• 28 Aug 2023
  • 3 Mins Read
  • 〜 by Waceera Kabando

Policies pegged on local/foreign shareholding of companies in Kenya have been mired in controversy since 2006 when the local shareholding of foreign companies was reduced to 20% to attract foreign investments. This allowed investors to retain up to 70% of their equity, demonstrating the government’s commitment to fostering both local and foreign investments in the ICT sector. Now, 17 years later, we are haggling with the 30% ICT rule, which has now been amended. 

The deletion of paragraph 6.2.4 of the National Information Communications and Technology Policy Guidelines, 2020 on “Equity Participation” is based on the negative impact this has had in attracting foreign investors. The change in policy is aimed at enhancing local participation in the ICT sector by promoting innovation and creating jobs, reversing the impact of this rule on foreign direct investment (FDI) and encouraging transfer of knowledge from international capacities to the local ICT ecosystem.

Interestingly, local stakeholders have held different views. Some have opposed this move stating that the impact would be an overreliance on foreign entities on critical infrastructure and resources; that it would be detrimental to local problem-solving; reducing the demand for local services due to a lack of skills, technology and knowledge; and hindering local investment.

Looking at other jurisdictions, this scrapped rule is not exclusive to Kenya. Fintech companies in Ghana are required to have a 30% local shareholding, foreigners must invest a minimum of $10 million to be incorporated in mining companies. In Ethiopia, there are some industries that are only for locals, but there has been an increase in direct investments, procurement and bids by international corporations. Malawi’s ICT industry applies a 20% local shareholding rule.

Rwanda, Mauritius and Nigeria have no restrictions on foreign investment and ownership in the ICT sector. Nonetheless, in Rwanda, companies are required to have a resident director. In Mauritius, companies holding radio or television broadcasting licences are limited to having up to 20% of shares held by foreigners.

Uganda recently passed the Telecommunications Licensing Framework, where licensed telecommunications companies are obligated to list at least 20% of their shares on the Uganda Stock Exchange. Tanzania’s regulations dictate that licensed companies in the ICT sector must issue a minimum percentage of their shares to local residents. Network and application services licensees are required to issue at least 25% of their shares to Tanzanians, while content service licensees must issue at least 51% of their shares to Tanzanians.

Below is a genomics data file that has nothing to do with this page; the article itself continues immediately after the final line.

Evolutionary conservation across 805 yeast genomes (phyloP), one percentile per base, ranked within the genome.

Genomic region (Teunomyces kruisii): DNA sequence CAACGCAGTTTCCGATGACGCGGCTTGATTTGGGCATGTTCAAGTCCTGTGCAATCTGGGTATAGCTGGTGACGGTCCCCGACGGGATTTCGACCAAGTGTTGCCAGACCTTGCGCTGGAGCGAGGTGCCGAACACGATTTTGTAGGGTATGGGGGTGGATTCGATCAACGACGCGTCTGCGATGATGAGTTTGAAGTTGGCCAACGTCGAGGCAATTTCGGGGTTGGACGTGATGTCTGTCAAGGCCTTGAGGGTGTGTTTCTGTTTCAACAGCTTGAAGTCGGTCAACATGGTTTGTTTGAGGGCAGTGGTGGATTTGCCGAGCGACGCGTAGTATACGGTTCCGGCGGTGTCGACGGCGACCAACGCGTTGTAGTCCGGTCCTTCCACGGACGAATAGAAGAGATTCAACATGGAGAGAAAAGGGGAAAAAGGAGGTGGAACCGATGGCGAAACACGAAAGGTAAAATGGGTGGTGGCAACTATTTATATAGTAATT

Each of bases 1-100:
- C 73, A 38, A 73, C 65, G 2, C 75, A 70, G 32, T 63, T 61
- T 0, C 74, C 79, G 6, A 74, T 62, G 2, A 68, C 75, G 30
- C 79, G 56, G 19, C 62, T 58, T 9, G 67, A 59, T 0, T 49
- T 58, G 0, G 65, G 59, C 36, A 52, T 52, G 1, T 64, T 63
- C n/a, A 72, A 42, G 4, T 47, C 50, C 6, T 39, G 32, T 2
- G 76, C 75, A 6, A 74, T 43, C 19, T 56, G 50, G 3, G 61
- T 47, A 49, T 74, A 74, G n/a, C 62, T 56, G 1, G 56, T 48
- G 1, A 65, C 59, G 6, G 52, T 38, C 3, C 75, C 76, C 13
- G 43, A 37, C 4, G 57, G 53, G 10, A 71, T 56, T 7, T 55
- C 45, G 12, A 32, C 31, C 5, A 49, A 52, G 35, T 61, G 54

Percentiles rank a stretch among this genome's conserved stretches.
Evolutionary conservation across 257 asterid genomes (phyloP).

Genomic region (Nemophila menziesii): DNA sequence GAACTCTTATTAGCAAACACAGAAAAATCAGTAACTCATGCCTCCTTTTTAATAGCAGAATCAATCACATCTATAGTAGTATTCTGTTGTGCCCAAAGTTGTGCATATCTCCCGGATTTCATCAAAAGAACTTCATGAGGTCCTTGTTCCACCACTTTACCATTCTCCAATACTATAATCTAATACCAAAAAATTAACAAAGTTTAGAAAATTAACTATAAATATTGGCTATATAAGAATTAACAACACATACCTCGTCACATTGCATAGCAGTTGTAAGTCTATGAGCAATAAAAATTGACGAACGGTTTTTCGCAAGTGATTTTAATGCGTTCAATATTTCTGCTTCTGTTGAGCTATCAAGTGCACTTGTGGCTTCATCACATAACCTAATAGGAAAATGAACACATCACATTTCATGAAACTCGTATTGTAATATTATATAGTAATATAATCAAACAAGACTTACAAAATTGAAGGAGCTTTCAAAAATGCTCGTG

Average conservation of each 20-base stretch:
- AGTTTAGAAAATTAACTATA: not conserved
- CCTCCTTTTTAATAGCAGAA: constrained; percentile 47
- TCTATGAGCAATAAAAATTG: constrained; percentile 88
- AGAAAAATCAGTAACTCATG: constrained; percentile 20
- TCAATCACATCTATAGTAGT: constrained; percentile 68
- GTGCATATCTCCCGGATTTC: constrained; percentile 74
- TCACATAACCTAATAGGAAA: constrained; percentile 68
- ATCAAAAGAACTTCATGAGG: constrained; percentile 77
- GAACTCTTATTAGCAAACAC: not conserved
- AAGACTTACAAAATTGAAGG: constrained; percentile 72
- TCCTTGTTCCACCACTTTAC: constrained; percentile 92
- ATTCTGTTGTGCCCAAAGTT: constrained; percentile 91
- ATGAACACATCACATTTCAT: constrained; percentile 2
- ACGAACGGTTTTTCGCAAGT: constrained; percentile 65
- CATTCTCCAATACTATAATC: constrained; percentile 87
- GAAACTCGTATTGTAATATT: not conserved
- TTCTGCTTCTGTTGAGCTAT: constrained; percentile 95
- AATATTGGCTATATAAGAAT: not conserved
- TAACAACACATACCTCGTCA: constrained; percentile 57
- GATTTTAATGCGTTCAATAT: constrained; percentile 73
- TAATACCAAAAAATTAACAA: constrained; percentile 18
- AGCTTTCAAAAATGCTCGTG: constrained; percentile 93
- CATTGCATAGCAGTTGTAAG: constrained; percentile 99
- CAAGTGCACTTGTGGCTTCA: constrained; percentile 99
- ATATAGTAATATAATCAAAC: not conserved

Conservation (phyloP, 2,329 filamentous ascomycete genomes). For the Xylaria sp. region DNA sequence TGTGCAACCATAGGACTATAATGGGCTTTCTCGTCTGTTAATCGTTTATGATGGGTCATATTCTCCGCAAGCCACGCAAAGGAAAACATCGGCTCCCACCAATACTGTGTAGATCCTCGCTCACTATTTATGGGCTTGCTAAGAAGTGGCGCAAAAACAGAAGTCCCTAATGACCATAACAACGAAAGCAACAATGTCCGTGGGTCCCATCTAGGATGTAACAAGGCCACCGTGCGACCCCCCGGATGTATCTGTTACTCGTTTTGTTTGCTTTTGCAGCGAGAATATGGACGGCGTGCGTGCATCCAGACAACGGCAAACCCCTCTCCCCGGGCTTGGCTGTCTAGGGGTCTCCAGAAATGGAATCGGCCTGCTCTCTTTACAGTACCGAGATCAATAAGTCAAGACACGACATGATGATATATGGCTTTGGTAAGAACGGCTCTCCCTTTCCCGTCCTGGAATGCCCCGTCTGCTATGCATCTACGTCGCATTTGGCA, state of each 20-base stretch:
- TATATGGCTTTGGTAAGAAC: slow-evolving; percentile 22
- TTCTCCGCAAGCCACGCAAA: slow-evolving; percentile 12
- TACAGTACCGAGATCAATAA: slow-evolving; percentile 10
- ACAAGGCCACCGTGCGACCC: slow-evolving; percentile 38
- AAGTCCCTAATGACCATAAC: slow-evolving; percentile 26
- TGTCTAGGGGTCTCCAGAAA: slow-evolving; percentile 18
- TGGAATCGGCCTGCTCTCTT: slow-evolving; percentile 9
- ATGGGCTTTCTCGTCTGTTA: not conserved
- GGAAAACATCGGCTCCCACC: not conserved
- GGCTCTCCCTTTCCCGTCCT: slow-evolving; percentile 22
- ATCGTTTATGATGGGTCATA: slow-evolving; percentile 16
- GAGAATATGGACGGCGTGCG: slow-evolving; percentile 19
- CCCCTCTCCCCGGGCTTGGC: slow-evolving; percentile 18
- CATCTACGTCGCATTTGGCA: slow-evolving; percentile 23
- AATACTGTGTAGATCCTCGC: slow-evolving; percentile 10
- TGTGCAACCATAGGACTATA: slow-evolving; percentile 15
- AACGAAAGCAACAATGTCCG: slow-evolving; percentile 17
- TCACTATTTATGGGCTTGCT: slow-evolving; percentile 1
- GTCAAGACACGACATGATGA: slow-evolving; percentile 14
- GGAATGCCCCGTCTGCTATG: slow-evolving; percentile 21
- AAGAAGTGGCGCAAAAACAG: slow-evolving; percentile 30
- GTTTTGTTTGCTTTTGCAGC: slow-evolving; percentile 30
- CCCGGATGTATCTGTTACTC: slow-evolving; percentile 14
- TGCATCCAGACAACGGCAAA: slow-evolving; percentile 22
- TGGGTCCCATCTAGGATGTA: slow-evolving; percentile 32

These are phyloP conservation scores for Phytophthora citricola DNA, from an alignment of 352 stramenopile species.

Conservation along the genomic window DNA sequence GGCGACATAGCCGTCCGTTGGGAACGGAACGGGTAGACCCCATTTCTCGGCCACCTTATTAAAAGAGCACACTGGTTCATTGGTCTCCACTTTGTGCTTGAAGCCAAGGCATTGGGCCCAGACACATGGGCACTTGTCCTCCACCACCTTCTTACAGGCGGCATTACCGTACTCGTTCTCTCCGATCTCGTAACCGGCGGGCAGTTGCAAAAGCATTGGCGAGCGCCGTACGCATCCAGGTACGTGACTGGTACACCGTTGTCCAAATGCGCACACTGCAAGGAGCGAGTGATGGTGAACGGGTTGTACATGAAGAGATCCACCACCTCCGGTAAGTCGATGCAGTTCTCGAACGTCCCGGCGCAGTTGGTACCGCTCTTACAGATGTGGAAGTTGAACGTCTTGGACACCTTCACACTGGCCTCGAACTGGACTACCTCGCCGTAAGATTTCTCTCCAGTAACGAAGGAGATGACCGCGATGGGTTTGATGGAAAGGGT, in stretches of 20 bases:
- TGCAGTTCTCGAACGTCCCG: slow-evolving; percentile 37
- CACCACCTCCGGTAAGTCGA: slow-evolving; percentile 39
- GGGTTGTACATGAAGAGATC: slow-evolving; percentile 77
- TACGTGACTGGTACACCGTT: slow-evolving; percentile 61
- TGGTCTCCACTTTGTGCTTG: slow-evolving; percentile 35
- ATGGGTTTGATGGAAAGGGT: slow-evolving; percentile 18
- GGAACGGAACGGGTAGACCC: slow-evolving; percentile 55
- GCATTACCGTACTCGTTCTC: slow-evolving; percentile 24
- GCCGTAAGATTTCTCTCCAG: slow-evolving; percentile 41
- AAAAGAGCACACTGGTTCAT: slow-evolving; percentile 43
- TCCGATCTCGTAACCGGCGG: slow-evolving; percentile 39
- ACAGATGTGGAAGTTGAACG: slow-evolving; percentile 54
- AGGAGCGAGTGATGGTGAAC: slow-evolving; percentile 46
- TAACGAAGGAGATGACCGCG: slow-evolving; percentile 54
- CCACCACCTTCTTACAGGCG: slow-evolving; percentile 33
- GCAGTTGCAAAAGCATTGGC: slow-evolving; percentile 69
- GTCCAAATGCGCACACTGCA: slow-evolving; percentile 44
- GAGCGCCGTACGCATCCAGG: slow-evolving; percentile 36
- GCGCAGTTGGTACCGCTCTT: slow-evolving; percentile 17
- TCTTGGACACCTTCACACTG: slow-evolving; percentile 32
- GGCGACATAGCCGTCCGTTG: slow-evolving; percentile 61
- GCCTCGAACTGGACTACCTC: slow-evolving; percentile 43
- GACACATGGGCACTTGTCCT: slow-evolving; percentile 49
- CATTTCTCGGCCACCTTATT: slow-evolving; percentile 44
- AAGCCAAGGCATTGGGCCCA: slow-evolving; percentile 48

South Africa applies the Electronic Communications Act, which requires individual licence applicants to have a minimum of 30% of their shares held by historically disadvantaged groups (HDP), including black people and other historically marginalised groups.

Despite this proposal being a win for global companies such as Google, Microsoft and Amazon, herein lies several recommendations to ensure local interests are protected and a conducive environment is maintained to ensure smooth operations.

  1. Simplifying the regulatory processes for foreign ICT companies to attract investments and provide a platform for the transfer of knowledge, technology, and best practises. With collaborations between local and foreign companies, Kenya can leverage international expertise to drive technological advancements, accelerate its digital transformation and develop into not only a regional, but also a global technology hub. It is essential to maintain a balance between ease of doing business and ensuring regulatory compliance. Issues such as data privacy, cybersecurity, and fair competition will need to be addressed in order to grow the digital ecosystem and foster sustainable growth in the ICT sector.
  2. Implementation of targeted incentives and initiatives like mentorship and training programmes, and collaboration opportunities would ensure that Kenyan talent is equipped with the necessary skills to thrive in a digital economy. This can be done through public-private collaborations with foreign ICT companies, industry associations, and educational institutions. 
  3. Companies with a higher shareholding outside the borders of Kenya should dedicate a percentage, not less than 30%, of their capital expenditure (CAPEX) to develop digital skills and transfer of knowledge in Kenya. Such companies ought to reserve top managerial positions for qualified locals and ensure that at least a higher number of their employees are citizens of Kenya, taking into consideration vulnerable groups.
  4. Flexible ownership structures that encourage partnerships between local and foreign investors will enable the sharing of expertise, technologies, and capital. They would also demonstrate the government’s commitment to creating an investor-friendly environment and encourage foreign companies to consider Kenya as a preferred destination for their investments. The availability of flexible ownership structures will bridge entry into the Kenyan market.
  5. Public declarations of financial reports by the companies with greater shareholding outside Kenya would be essential to promoting transparency and building trust.

Conclusively, there is no higher law than the one created by humans as proposed by Jeremy Bentham. All laws are made by humans; the law’s only purpose is to maintain order and social stability. Therefore, the law must progress in tandem with the times so as not to become an obstacle to society’s progress.